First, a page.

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Florida Resort Succeeds in Defeating a Condo Association’s Claim of Unjust Enrichment

The commercial contracts you create can provide you with many potential benefits if negotiated and executed properly. One of these benefits can, in some circumstances, be protection against certain types of legal claims. For example, if a party seeks to sue you under a quasi-contract theory of unjust enrichment, it can only do that if the subject matter that was the basis of your alleged unjust enrichment wasn’t covered by an actual contract. In other words, you can’t be sued under a quasi-contract theory about something if it is governed by an actual contract. For help with these and other commercial and business issues, it is wise to rely upon experienced South Florida commercial litigation counsel.

A recent case from the Florida Panhandle provides an illustration of this issue of contract versus quasi-contract. The dispute involved the ownership of commercial space in a condo building in Panama City Beach. A resort LLC owned four commercial spaces on the ground floor of the condo building and owned them in fee simple, meaning that the LLC had absolute ownership of those properties. The condo building’s owners association sued the LLC, alleging that the spaces could not be owned outside the “condominium form of ownership.” The relief the association sought was the LLC’s ejection from the building and the distribution of the ground floor commercial spaces to the association’s members. The association also alleged that the resort was being unjustly enriched because it wasn’t paying its fair share of “utilities and other expenses in the building.”

The trial court ruled for the resort on the ownership issue, granting summary judgment in favor of the LLC. That meant that the resort did not have to go to trial on the issue of its ownership of the ground-floor spaces and its right to occupy that property. The court did hold a trial on the association’s unjust enrichment claim, and ultimately issued a judgment in the association’s favor, ordering the resort to pay $332,000 in unjust enrichment damages.

On appeal, the resort was able to emerge completely successful. The appeals court agreed with the trial court that the resort was entitled to retain ownership and possession of its commercial property on the ground floor of the condo building. The resort won because, in spite of the common law argument presented by the association, Florida statutory law favored the resort. The developer recorded the property in 2008 and, when it did so, it identified what areas were to be owned only under the condominium form of ownership and where were not. Several areas of the ground floor were among the excluded areas. That meant that the association’s argument necessarily failed.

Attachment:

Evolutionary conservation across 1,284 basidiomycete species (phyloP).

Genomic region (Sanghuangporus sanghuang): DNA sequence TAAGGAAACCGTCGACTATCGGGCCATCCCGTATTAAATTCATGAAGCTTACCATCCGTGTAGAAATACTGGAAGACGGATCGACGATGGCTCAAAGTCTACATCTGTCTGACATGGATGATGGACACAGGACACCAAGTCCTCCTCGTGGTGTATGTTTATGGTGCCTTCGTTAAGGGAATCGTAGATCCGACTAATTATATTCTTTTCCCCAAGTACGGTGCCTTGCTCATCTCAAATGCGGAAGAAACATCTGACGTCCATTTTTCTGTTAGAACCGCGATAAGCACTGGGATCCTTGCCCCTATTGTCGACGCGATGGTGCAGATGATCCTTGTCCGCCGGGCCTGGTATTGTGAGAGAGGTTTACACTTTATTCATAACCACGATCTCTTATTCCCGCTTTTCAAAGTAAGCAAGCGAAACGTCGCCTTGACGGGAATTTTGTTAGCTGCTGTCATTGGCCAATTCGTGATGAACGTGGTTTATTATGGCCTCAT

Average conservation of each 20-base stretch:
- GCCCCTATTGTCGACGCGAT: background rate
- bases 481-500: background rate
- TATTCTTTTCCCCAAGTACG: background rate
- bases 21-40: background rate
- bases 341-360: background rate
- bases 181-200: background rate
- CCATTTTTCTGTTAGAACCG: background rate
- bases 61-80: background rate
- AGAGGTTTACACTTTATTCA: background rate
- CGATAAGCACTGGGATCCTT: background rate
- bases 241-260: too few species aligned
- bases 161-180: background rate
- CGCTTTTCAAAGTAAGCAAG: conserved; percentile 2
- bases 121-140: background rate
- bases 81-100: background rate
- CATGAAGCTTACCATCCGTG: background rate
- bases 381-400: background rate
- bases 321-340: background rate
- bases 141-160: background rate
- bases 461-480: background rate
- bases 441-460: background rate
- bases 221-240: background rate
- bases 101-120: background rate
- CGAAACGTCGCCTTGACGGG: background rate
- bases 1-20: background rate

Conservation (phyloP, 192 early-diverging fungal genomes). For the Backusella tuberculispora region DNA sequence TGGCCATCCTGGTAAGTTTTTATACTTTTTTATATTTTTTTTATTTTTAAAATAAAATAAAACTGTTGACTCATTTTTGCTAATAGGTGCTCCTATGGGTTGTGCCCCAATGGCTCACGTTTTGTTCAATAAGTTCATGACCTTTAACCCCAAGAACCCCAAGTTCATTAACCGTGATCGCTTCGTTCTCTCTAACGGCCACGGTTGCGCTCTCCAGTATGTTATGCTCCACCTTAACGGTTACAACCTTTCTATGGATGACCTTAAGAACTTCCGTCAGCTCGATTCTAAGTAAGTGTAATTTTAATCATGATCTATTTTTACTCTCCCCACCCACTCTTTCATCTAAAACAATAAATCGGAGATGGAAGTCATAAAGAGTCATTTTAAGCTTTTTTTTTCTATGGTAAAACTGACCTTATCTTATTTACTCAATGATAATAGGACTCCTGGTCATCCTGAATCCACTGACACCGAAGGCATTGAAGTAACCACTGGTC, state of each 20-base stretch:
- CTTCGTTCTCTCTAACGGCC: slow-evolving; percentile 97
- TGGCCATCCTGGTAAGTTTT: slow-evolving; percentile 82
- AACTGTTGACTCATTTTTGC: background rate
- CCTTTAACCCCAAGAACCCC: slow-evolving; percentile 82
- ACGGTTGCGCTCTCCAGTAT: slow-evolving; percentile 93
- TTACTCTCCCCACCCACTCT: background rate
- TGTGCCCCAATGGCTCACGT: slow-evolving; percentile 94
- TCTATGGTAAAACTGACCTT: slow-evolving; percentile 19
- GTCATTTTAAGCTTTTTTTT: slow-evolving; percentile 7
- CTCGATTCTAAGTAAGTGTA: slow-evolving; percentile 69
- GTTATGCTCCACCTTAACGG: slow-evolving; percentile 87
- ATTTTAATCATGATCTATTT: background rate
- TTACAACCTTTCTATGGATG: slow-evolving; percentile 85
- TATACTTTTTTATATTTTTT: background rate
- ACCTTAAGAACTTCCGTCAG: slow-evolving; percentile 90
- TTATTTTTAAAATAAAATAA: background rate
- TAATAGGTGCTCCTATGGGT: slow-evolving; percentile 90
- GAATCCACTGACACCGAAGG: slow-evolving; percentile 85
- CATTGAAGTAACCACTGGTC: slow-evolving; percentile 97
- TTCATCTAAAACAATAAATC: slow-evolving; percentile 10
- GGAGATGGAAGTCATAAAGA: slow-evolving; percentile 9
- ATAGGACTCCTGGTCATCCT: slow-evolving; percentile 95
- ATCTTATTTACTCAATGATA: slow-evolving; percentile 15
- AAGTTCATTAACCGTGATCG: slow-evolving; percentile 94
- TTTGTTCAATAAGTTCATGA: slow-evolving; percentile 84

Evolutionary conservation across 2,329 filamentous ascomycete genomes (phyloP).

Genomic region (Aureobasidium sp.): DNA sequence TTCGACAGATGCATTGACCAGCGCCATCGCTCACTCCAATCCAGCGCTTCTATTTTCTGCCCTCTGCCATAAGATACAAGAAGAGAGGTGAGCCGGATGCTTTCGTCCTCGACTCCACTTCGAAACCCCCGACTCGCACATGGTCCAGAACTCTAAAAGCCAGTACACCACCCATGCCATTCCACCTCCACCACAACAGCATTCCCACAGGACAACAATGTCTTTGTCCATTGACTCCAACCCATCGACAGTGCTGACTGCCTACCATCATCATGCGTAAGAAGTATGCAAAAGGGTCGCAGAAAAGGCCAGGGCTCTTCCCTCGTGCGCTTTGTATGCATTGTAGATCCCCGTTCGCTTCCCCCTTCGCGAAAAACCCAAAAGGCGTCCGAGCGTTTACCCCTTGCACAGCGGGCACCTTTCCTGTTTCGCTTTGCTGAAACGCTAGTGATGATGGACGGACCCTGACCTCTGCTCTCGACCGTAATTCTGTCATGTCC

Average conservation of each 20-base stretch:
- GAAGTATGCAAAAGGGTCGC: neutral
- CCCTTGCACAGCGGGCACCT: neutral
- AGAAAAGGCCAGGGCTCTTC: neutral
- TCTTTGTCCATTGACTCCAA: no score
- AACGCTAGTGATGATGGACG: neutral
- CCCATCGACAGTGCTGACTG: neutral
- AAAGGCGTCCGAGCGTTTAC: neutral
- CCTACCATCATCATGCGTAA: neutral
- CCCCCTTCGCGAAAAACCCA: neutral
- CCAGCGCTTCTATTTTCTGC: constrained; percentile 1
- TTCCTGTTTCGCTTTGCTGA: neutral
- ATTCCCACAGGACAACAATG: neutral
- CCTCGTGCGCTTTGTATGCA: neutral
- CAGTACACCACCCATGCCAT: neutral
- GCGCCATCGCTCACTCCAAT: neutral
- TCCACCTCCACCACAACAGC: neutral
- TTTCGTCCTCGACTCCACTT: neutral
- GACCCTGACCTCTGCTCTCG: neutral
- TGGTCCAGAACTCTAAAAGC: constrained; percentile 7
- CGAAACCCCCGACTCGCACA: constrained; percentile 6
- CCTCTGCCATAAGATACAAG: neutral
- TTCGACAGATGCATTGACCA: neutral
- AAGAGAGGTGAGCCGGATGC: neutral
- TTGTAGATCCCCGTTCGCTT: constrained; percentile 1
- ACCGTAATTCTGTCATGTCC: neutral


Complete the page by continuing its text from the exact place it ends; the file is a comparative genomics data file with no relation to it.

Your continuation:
The resort also won on the unjust enrichment claim. Why? Florida law is very clear that a party cannot “pursue a quasi-contract claim for unjust enrichment if an express contract exists concerning the same subject matter.” In this case, there was an easement and reservation agreement regarding the associated commercial parcels that the resort owned, and that agreement covered the issue of utilities and other building expenses. Because that contract and contract provision existed, the association couldn’t make a successful unjust enrichment claim under a quasi-contract theory of recovery.

For the helpful advice and diligent representation you need for your commercial real estate or commercial litigation action, contact the skilled South Florida business attorneys at Stok Kon + Braverman. Our experienced team has been skillfully helping clients protect their business interests for many years.

Contact us online or by calling (954) 237-1777 to schedule your consultation and find out how this firm can help you.

More blog posts:

Unresolved Factual Disputes Trigger Reversal of $776K Judgment in South Florida Contract Breach Case, Florida Business Lawyers Blog, Dec. 21, 2017

Avoiding Paying Out a Double Recovery in a Florida Commercial Litigation Case, Florida Business Lawyers Blog, Oct. 13, 2017


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